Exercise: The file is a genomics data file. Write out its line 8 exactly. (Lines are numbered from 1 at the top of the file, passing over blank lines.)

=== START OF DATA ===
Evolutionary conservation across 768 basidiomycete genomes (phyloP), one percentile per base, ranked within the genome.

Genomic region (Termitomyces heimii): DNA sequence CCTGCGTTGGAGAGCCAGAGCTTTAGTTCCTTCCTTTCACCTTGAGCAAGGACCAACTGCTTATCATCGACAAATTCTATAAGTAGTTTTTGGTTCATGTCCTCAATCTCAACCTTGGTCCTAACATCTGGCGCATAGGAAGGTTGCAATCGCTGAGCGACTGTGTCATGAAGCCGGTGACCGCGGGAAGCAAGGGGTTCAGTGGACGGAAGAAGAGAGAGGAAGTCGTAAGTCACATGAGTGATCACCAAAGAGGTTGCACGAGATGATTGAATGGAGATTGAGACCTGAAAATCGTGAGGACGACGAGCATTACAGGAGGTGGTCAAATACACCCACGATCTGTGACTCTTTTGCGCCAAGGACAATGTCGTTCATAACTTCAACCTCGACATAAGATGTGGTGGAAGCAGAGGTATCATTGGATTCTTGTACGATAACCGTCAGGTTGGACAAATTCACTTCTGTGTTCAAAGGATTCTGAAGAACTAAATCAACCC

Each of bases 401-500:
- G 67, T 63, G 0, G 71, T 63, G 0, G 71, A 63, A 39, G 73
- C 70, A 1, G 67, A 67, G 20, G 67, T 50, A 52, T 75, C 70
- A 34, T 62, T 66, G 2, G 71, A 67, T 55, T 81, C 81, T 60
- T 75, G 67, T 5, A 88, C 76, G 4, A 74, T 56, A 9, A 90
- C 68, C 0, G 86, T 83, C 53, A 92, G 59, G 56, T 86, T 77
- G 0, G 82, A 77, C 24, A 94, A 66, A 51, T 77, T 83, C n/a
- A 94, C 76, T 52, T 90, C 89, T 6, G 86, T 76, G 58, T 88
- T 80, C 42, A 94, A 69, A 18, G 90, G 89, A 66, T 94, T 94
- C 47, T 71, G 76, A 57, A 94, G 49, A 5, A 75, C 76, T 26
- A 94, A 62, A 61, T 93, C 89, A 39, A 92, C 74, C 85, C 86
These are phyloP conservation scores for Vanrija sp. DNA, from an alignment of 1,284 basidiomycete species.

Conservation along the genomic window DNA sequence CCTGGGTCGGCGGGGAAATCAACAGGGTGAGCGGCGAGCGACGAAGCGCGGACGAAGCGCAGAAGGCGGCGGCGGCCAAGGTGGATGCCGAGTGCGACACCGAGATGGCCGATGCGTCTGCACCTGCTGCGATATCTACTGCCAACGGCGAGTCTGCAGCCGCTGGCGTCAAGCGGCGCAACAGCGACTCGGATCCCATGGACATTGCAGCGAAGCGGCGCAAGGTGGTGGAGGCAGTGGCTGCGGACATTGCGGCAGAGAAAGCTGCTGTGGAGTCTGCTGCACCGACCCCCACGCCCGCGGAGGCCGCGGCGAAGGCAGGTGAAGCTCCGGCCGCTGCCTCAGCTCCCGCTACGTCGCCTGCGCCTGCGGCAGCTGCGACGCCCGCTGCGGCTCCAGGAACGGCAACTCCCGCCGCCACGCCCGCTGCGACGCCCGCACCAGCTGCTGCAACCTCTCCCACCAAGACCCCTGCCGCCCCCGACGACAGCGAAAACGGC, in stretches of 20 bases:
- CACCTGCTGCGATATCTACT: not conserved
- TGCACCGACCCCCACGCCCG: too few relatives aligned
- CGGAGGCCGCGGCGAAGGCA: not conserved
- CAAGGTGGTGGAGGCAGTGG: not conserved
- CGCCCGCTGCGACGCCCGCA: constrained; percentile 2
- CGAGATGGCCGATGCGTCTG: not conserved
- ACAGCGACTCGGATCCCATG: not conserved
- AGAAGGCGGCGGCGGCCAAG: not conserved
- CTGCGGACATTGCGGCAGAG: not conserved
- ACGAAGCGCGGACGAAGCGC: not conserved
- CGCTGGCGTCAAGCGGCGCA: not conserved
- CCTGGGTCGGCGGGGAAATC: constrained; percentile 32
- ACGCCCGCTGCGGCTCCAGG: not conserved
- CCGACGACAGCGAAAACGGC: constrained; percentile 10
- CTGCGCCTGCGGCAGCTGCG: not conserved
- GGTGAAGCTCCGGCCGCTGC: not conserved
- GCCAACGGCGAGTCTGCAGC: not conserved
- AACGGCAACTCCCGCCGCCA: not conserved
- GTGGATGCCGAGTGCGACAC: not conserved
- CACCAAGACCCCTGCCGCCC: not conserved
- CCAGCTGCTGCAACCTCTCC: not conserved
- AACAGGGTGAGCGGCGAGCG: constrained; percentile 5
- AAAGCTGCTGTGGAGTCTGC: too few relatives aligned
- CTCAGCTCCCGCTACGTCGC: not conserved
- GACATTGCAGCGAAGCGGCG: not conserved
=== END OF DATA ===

- C 68, C 0, G 86, T 83, C 53, A 92, G 59, G 56, T 86, T 77